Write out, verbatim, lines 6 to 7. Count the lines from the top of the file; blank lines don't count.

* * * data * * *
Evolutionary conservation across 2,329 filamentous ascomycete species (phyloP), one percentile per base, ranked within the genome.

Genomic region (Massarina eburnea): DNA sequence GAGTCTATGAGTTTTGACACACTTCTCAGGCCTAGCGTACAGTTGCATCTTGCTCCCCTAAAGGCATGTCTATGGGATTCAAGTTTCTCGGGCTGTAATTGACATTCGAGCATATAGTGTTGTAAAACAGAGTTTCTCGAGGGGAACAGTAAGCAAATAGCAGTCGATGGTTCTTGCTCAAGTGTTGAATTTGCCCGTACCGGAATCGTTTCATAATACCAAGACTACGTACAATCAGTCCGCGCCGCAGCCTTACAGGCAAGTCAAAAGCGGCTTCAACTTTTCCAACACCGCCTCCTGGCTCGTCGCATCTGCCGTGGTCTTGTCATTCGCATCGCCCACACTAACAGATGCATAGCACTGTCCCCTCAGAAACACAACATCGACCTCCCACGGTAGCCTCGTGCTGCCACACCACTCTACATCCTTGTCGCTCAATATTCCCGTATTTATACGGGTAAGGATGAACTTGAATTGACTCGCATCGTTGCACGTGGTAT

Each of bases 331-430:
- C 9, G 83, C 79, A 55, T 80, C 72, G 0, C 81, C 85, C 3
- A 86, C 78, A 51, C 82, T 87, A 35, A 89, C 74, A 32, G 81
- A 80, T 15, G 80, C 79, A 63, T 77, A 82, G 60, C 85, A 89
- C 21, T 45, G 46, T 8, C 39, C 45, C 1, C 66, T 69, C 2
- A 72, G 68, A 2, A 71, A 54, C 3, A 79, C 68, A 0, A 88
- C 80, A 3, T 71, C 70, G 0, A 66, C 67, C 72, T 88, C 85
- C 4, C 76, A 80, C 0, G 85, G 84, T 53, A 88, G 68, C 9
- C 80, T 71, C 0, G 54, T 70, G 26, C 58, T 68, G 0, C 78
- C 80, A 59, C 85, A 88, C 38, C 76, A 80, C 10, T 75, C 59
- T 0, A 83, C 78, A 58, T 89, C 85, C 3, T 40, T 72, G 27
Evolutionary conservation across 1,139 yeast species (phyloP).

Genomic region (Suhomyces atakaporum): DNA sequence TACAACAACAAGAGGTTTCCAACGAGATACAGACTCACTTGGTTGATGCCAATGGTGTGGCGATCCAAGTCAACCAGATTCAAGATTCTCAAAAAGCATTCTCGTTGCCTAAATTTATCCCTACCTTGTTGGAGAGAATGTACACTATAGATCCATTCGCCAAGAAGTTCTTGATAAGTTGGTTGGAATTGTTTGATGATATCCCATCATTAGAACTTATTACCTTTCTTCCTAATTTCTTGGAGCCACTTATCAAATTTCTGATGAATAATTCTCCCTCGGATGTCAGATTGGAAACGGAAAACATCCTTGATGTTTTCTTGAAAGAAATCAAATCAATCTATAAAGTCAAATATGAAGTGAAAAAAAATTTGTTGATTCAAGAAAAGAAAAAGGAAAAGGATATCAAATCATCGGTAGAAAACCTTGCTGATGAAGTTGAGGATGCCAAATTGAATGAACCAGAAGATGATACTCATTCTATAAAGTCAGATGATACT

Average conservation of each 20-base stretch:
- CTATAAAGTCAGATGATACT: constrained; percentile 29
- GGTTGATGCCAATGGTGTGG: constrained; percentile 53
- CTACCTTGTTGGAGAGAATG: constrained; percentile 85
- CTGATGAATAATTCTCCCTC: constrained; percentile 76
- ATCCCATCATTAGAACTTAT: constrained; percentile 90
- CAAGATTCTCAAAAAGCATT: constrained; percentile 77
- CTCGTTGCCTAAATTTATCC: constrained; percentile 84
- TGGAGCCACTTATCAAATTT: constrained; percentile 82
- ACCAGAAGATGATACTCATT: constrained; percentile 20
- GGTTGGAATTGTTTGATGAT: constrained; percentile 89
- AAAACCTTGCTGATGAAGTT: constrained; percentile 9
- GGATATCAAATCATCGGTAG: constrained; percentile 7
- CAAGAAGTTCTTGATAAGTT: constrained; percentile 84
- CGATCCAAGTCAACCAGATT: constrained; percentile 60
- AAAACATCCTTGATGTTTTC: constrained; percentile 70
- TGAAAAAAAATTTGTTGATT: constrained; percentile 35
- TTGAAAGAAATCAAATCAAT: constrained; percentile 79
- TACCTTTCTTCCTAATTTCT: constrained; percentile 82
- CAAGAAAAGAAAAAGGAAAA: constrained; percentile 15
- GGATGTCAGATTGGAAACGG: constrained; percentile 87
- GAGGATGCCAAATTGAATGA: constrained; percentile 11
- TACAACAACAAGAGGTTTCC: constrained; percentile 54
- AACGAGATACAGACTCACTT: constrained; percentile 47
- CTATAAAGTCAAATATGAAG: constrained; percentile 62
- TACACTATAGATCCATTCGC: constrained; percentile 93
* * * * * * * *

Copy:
- A 80, T 15, G 80, C 79, A 63, T 77, A 82, G 60, C 85, A 89
- C 21, T 45, G 46, T 8, C 39, C 45, C 1, C 66, T 69, C 2